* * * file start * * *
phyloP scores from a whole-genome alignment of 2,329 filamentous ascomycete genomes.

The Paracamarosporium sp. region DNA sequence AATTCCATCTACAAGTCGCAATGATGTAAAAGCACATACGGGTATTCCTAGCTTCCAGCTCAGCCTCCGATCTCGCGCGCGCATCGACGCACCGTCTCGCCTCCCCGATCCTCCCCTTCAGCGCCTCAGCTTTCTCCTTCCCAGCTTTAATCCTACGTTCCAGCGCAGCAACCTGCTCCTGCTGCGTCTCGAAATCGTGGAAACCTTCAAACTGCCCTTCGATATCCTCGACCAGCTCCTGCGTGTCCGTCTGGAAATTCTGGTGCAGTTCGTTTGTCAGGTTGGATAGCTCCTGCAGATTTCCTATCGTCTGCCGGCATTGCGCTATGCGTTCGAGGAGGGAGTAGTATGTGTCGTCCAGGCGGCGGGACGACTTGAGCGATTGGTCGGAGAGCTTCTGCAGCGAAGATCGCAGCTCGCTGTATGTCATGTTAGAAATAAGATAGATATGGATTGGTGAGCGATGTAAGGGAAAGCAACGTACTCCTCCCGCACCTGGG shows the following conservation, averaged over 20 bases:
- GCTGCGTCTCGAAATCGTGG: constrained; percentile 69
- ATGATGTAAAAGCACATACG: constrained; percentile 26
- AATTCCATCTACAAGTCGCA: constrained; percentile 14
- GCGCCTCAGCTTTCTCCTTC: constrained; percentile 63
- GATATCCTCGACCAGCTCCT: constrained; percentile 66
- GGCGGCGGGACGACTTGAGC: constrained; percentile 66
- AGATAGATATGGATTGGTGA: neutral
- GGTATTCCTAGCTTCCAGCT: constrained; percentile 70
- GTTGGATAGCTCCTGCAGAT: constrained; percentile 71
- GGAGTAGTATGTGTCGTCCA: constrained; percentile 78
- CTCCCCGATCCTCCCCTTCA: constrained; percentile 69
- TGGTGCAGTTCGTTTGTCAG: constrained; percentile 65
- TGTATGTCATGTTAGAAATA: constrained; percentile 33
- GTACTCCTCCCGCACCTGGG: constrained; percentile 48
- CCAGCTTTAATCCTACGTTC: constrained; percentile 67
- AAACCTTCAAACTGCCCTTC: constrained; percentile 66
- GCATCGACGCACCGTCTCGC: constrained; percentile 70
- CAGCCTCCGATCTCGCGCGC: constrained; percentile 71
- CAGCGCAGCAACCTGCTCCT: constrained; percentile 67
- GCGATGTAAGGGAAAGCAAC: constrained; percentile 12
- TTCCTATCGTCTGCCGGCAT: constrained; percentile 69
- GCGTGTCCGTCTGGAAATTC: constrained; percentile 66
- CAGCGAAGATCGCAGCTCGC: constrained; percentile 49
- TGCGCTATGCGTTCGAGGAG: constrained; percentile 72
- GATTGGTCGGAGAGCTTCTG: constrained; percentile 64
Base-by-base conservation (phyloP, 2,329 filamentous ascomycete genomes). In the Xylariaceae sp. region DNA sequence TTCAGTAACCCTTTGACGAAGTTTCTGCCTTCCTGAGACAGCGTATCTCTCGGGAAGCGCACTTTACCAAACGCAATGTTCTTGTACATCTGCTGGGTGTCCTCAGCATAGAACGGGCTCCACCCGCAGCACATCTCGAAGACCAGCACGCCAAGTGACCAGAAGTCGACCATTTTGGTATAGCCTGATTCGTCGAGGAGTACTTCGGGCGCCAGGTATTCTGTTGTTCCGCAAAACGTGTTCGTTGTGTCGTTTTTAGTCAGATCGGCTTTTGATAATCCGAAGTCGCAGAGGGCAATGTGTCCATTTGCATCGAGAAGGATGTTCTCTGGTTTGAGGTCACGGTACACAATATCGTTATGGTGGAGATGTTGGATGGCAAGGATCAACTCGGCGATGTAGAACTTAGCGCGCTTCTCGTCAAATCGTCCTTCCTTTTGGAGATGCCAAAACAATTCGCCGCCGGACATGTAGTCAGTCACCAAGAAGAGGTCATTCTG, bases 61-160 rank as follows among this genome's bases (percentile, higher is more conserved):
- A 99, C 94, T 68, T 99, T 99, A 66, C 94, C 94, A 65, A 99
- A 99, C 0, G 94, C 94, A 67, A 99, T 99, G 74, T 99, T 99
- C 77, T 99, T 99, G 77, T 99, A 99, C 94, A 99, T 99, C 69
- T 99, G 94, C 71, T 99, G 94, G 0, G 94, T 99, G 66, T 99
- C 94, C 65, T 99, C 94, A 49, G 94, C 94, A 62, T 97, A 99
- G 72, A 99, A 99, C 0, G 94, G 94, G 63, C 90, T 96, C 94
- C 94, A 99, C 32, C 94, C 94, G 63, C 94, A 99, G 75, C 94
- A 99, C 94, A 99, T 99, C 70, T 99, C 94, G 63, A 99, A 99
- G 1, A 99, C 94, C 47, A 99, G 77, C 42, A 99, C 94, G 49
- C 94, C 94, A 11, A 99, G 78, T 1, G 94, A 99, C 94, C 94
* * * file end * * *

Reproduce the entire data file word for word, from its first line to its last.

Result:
phyloP scores from a whole-genome alignment of 2,329 filamentous ascomycete genomes.

The Paracamarosporium sp. region DNA sequence AATTCCATCTACAAGTCGCAATGATGTAAAAGCACATACGGGTATTCCTAGCTTCCAGCTCAGCCTCCGATCTCGCGCGCGCATCGACGCACCGTCTCGCCTCCCCGATCCTCCCCTTCAGCGCCTCAGCTTTCTCCTTCCCAGCTTTAATCCTACGTTCCAGCGCAGCAACCTGCTCCTGCTGCGTCTCGAAATCGTGGAAACCTTCAAACTGCCCTTCGATATCCTCGACCAGCTCCTGCGTGTCCGTCTGGAAATTCTGGTGCAGTTCGTTTGTCAGGTTGGATAGCTCCTGCAGATTTCCTATCGTCTGCCGGCATTGCGCTATGCGTTCGAGGAGGGAGTAGTATGTGTCGTCCAGGCGGCGGGACGACTTGAGCGATTGGTCGGAGAGCTTCTGCAGCGAAGATCGCAGCTCGCTGTATGTCATGTTAGAAATAAGATAGATATGGATTGGTGAGCGATGTAAGGGAAAGCAACGTACTCCTCCCGCACCTGGG shows the following conservation, averaged over 20 bases:
- GCTGCGTCTCGAAATCGTGG: constrained; percentile 69
- ATGATGTAAAAGCACATACG: constrained; percentile 26
- AATTCCATCTACAAGTCGCA: constrained; percentile 14
- GCGCCTCAGCTTTCTCCTTC: constrained; percentile 63
- GATATCCTCGACCAGCTCCT: constrained; percentile 66
- GGCGGCGGGACGACTTGAGC: constrained; percentile 66
- AGATAGATATGGATTGGTGA: neutral
- GGTATTCCTAGCTTCCAGCT: constrained; percentile 70
- GTTGGATAGCTCCTGCAGAT: constrained; percentile 71
- GGAGTAGTATGTGTCGTCCA: constrained; percentile 78
- CTCCCCGATCCTCCCCTTCA: constrained; percentile 69
- TGGTGCAGTTCGTTTGTCAG: constrained; percentile 65
- TGTATGTCATGTTAGAAATA: constrained; percentile 33
- GTACTCCTCCCGCACCTGGG: constrained; percentile 48
- CCAGCTTTAATCCTACGTTC: constrained; percentile 67
- AAACCTTCAAACTGCCCTTC: constrained; percentile 66
- GCATCGACGCACCGTCTCGC: constrained; percentile 70
- CAGCCTCCGATCTCGCGCGC: constrained; percentile 71
- CAGCGCAGCAACCTGCTCCT: constrained; percentile 67
- GCGATGTAAGGGAAAGCAAC: constrained; percentile 12
- TTCCTATCGTCTGCCGGCAT: constrained; percentile 69
- GCGTGTCCGTCTGGAAATTC: constrained; percentile 66
- CAGCGAAGATCGCAGCTCGC: constrained; percentile 49
- TGCGCTATGCGTTCGAGGAG: constrained; percentile 72
- GATTGGTCGGAGAGCTTCTG: constrained; percentile 64
Base-by-base conservation (phyloP, 2,329 filamentous ascomycete genomes). In the Xylariaceae sp. region DNA sequence TTCAGTAACCCTTTGACGAAGTTTCTGCCTTCCTGAGACAGCGTATCTCTCGGGAAGCGCACTTTACCAAACGCAATGTTCTTGTACATCTGCTGGGTGTCCTCAGCATAGAACGGGCTCCACCCGCAGCACATCTCGAAGACCAGCACGCCAAGTGACCAGAAGTCGACCATTTTGGTATAGCCTGATTCGTCGAGGAGTACTTCGGGCGCCAGGTATTCTGTTGTTCCGCAAAACGTGTTCGTTGTGTCGTTTTTAGTCAGATCGGCTTTTGATAATCCGAAGTCGCAGAGGGCAATGTGTCCATTTGCATCGAGAAGGATGTTCTCTGGTTTGAGGTCACGGTACACAATATCGTTATGGTGGAGATGTTGGATGGCAAGGATCAACTCGGCGATGTAGAACTTAGCGCGCTTCTCGTCAAATCGTCCTTCCTTTTGGAGATGCCAAAACAATTCGCCGCCGGACATGTAGTCAGTCACCAAGAAGAGGTCATTCTG, bases 61-160 rank as follows among this genome's bases (percentile, higher is more conserved):
- A 99, C 94, T 68, T 99, T 99, A 66, C 94, C 94, A 65, A 99
- A 99, C 0, G 94, C 94, A 67, A 99, T 99, G 74, T 99, T 99
- C 77, T 99, T 99, G 77, T 99, A 99, C 94, A 99, T 99, C 69
- T 99, G 94, C 71, T 99, G 94, G 0, G 94, T 99, G 66, T 99
- C 94, C 65, T 99, C 94, A 49, G 94, C 94, A 62, T 97, A 99
- G 72, A 99, A 99, C 0, G 94, G 94, G 63, C 90, T 96, C 94
- C 94, A 99, C 32, C 94, C 94, G 63, C 94, A 99, G 75, C 94
- A 99, C 94, A 99, T 99, C 70, T 99, C 94, G 63, A 99, A 99
- G 1, A 99, C 94, C 47, A 99, G 77, C 42, A 99, C 94, G 49
- C 94, C 94, A 11, A 99, G 78, T 1, G 94, A 99, C 94, C 94